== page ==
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Question Linear Actuator Side Load

Discussion in 'DIY Motion Simulator Building Q&A / FAQ' started by Erik Green, Sep 3, 2019.

  1. Erik Green

    Erik Green Member

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    My Motion Simulator:
    6DOF
    To look at a Stewart platform from a theoretical standpoint, I wish assume there is zero side load (radial) on the actuators in operation. In real world operation is there any major side load/friction between the extension shaft and it's bearing?
  2. Ads Master

    Ads Master

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  3. JAD

    JAD Active Member

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    I'd suggest your correct in assuming near zero side loads.
    The negligible lateral loads would come from self weight due to the actuator leaning over from the vertical.

    My actuators are 'frameless' and more susceptiple to lateral loads and for me its so far so good. The double ball nuts help also.
    But without the extra lateral support somewhere along the tube extension length, it makes the effective length extra long, and so my actuaotors suffers from vibration more easily.
    Its not a show stopper and Im getting comfortable with the vibration, but not ideal.
    IMG_20190728_172031 (1).jpg
    • Informative Informative x 1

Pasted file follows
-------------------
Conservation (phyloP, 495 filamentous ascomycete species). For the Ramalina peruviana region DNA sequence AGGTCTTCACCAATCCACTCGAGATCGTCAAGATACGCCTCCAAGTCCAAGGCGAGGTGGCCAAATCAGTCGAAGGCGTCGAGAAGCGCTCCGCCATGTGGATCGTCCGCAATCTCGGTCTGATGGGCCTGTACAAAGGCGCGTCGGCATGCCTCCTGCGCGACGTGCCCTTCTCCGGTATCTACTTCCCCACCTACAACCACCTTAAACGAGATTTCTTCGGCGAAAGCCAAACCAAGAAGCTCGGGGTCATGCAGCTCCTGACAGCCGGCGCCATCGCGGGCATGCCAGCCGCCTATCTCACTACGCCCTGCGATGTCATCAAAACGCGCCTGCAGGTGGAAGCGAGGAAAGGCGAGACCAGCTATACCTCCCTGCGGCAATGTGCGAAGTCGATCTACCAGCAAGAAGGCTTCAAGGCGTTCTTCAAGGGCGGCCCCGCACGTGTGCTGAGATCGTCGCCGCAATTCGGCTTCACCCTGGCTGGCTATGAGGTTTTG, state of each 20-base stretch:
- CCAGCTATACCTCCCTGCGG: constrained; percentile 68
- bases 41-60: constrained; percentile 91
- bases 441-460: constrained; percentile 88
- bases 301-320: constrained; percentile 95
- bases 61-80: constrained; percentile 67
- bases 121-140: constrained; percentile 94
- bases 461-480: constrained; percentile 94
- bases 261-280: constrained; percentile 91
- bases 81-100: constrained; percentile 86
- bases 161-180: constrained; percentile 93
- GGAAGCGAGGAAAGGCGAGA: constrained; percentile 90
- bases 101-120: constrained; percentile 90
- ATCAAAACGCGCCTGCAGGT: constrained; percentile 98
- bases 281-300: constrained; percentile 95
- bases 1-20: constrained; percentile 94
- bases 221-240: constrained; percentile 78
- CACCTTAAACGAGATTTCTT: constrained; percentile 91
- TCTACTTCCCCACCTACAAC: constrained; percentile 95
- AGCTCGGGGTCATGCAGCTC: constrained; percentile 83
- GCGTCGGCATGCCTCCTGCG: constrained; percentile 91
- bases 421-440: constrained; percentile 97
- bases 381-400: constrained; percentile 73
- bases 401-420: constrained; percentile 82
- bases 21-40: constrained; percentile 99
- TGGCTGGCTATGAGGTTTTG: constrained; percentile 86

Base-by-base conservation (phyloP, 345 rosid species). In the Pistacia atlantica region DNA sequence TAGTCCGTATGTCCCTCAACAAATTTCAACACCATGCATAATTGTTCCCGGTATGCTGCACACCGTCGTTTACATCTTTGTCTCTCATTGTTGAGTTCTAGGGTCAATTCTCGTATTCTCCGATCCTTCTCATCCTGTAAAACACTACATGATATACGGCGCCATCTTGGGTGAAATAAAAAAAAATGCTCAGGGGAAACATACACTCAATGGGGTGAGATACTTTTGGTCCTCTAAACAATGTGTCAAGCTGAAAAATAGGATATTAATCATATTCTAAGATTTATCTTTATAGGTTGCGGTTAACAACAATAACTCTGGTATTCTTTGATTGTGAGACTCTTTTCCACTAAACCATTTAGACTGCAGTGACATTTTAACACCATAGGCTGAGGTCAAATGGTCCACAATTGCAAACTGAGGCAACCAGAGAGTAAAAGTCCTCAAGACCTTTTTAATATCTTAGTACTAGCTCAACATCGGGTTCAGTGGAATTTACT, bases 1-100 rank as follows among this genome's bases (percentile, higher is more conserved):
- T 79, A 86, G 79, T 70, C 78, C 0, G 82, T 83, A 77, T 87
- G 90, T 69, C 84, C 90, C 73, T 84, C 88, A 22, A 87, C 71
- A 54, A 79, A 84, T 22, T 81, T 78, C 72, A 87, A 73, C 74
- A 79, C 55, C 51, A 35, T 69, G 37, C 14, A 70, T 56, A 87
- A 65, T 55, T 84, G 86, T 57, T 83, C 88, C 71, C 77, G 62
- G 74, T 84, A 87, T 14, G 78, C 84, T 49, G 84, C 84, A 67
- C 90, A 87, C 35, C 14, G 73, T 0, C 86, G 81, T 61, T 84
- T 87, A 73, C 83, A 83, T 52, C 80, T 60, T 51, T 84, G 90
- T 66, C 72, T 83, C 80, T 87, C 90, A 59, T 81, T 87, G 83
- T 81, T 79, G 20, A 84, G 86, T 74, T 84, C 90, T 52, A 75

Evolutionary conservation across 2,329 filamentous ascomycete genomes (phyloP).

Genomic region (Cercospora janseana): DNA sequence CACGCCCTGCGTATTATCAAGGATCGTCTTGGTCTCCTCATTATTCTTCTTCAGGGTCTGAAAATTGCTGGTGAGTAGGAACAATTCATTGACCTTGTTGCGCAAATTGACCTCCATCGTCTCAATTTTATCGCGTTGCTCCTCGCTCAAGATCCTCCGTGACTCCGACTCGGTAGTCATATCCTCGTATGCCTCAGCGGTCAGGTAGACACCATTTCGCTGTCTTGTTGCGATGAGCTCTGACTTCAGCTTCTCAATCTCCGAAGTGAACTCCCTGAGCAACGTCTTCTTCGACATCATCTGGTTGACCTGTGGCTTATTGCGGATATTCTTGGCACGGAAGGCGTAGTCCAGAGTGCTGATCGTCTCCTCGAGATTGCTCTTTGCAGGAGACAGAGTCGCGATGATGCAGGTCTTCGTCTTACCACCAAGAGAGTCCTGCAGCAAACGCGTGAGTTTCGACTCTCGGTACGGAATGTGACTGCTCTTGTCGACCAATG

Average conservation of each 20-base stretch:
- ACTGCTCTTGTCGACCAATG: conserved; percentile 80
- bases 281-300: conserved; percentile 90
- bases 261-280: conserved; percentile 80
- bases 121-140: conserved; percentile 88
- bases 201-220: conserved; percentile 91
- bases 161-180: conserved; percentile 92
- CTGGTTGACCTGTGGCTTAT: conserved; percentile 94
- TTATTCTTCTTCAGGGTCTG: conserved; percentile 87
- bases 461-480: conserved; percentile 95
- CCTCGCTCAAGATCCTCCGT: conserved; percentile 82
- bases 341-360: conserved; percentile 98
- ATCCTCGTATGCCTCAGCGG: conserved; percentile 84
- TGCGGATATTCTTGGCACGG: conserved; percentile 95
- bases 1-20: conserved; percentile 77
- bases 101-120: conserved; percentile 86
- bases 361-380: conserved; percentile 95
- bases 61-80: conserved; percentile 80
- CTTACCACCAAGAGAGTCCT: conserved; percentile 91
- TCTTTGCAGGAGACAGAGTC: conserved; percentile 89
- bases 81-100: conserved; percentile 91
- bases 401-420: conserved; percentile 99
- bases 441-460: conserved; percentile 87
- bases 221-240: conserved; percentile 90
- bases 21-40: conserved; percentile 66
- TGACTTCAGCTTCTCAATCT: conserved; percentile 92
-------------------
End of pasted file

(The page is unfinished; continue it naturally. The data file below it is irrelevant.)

4. lromaniuk

    lromaniuk bny

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    In general Stewart platform made of linear actuators is an example of truss https://en.wikipedia.org/wiki/Truss thus forces acting on actuators are tensile or compressive. A ball screw holding a load is prone to buckling. Buckling load is one of the parameters of a ball screw (you can look it up in ball screws data sheet). Exceeding maximal buckling load will result in excessive ball screw and nut wear and mechanical failure. Speaking of this, a ball nut has some tolerance when fitted to ball screw thus it should be supported with some kind of guide or it will be more prone to buckling and its consequences. Vibrations that @JAD is experiencing are consequence of ball screw buckling. Also noise coming from ball screws actuators might be related to radial forces that are there due to buckling.
    • Agree Agree x 1